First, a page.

In my system, I would be much less hesitant to move something;
Moving things prevents useless holes from exhausting all your memory.
Keeping things in order can also make caching work better; 
I hate hearing my hard drive seek all over the place because of
a lame memory management system that was afraid to move things.

Let's face it; pointers are lame. They are slow and must be avoided
at all costs. Well, not quite at all costs... They will probably need
to be used in a system. But, just a little bit. Not a pointer
for every single list in the system. That's too much. Waste.
Think of all the space one would waste. That's four bytes for
every list. Think of all the time wasted traversing the pointers.
Especially if you have enough data that you're keeping it on
hard disks; time wasted seeking way off to never-never-land because
the memory management was too lame to keep the data in the right
place and decided to use a pointer instead.

Of course, I haven't implemented a system that avoids use of pointers
as I describe, so I can't seriously claim that it would work.

> >Also, it is interesting that you think of using "CALL"... I'm inclined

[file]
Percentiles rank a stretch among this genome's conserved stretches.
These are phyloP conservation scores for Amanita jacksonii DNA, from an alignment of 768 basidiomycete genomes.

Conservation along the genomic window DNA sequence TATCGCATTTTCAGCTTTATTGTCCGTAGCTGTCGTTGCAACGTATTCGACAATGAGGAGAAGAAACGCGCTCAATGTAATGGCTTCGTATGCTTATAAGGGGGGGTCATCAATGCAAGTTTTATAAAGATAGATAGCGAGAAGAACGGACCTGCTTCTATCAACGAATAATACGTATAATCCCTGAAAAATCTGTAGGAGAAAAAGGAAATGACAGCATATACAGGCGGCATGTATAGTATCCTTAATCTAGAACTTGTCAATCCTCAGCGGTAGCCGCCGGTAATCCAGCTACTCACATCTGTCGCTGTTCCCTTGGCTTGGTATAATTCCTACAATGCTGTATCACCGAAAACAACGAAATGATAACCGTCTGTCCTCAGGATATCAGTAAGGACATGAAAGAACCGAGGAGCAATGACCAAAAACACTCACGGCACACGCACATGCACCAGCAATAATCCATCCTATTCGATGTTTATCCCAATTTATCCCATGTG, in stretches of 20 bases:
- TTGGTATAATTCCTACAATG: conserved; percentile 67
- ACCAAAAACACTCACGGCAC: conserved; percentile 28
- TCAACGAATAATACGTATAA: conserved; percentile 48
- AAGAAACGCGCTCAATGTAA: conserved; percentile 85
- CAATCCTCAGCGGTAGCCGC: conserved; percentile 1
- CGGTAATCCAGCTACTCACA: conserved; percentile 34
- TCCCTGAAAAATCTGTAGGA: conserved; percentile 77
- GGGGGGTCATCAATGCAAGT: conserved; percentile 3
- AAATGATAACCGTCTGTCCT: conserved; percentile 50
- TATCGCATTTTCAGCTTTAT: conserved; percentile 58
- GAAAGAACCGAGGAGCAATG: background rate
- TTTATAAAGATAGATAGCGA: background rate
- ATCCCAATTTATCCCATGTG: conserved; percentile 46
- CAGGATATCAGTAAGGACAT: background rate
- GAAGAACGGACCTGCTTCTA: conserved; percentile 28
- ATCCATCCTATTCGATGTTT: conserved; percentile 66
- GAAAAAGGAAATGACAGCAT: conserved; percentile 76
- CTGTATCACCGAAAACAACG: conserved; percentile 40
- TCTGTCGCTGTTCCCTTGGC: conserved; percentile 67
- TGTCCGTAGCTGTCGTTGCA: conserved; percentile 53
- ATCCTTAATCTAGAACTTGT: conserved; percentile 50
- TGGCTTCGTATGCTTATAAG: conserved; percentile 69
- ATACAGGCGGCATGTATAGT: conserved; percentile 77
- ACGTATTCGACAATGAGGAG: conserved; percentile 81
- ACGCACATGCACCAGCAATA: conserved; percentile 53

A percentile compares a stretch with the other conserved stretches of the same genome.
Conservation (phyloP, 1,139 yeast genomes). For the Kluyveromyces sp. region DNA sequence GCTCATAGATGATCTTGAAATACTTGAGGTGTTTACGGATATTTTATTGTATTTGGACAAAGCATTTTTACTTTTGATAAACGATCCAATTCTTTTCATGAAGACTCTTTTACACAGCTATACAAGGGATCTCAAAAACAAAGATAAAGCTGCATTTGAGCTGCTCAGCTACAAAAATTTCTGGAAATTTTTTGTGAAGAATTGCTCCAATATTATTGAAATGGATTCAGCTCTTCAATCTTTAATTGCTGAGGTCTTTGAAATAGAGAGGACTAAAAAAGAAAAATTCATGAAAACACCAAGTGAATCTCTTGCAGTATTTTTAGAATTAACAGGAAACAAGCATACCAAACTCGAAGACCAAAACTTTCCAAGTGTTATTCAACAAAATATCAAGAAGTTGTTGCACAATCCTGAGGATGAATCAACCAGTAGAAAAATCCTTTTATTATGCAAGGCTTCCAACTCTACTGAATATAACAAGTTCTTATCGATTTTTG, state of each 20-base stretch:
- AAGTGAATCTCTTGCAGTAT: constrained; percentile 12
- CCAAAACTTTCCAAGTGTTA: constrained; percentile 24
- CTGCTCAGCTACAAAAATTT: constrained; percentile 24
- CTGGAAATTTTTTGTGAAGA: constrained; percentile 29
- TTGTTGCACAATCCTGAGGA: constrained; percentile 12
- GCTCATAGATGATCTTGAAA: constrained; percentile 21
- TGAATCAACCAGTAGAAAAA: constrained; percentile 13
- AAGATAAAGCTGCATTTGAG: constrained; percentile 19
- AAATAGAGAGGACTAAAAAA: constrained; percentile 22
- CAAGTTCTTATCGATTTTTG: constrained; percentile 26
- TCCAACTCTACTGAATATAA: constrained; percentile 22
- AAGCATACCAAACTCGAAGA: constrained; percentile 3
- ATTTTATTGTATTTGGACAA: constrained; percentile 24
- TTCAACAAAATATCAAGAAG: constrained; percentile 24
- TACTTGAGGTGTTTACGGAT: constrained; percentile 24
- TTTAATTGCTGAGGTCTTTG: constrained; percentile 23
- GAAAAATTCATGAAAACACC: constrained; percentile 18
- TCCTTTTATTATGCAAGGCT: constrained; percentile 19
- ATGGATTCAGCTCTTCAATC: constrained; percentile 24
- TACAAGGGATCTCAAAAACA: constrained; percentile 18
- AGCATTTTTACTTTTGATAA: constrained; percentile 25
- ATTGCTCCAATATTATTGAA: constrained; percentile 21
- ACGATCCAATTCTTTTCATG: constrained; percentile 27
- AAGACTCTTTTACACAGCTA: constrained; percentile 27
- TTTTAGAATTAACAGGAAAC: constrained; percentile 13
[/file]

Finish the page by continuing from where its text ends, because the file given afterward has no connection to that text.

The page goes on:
> >to always inline everything, but I guess this might not be practical
> >in some cases...
> It's impossible (recursive programs) 

Surprise. It is not impossible. It is not uncomputable. Non-trivial yes,
but not even really too hard. At worst it would require a
lambda abstraction. But actually, the recursion will probably
already be explicitly written by the programmer in a non-recursive
way, so the system will not need to do anything at all.
But for curiousity, rather than leave you hanging, I'll give
you a specific algorithm whereby you could easily eliminate
explicit recursion; if you have a "foo" defined recursively as

  foo == Z

(where "Z" may contain "foo"), then you can rewrite the definition as

  foo == [[dup i] cons (foo\ Z)] dup i

Where "(foo\ Z)" is the abstraction of "foo" out of the expression "Z";
this could be done perhaps using this cheap algorithm:

  foo\ foo   =>   i
  foo\ C     =>   pop C

  foo\ F C   =>   (foo\ F) C
  foo\ C F   =>   [C] dip (foo\ F)
  foo\ F G   =>   [foo\ F] sip (foo\ G)
  foo\ [F]   =>   [foo\ F] cons

I won't give you a real proof that this works, but I can give you
example; the recursive definition of "spin":

  spin == "hello" put spin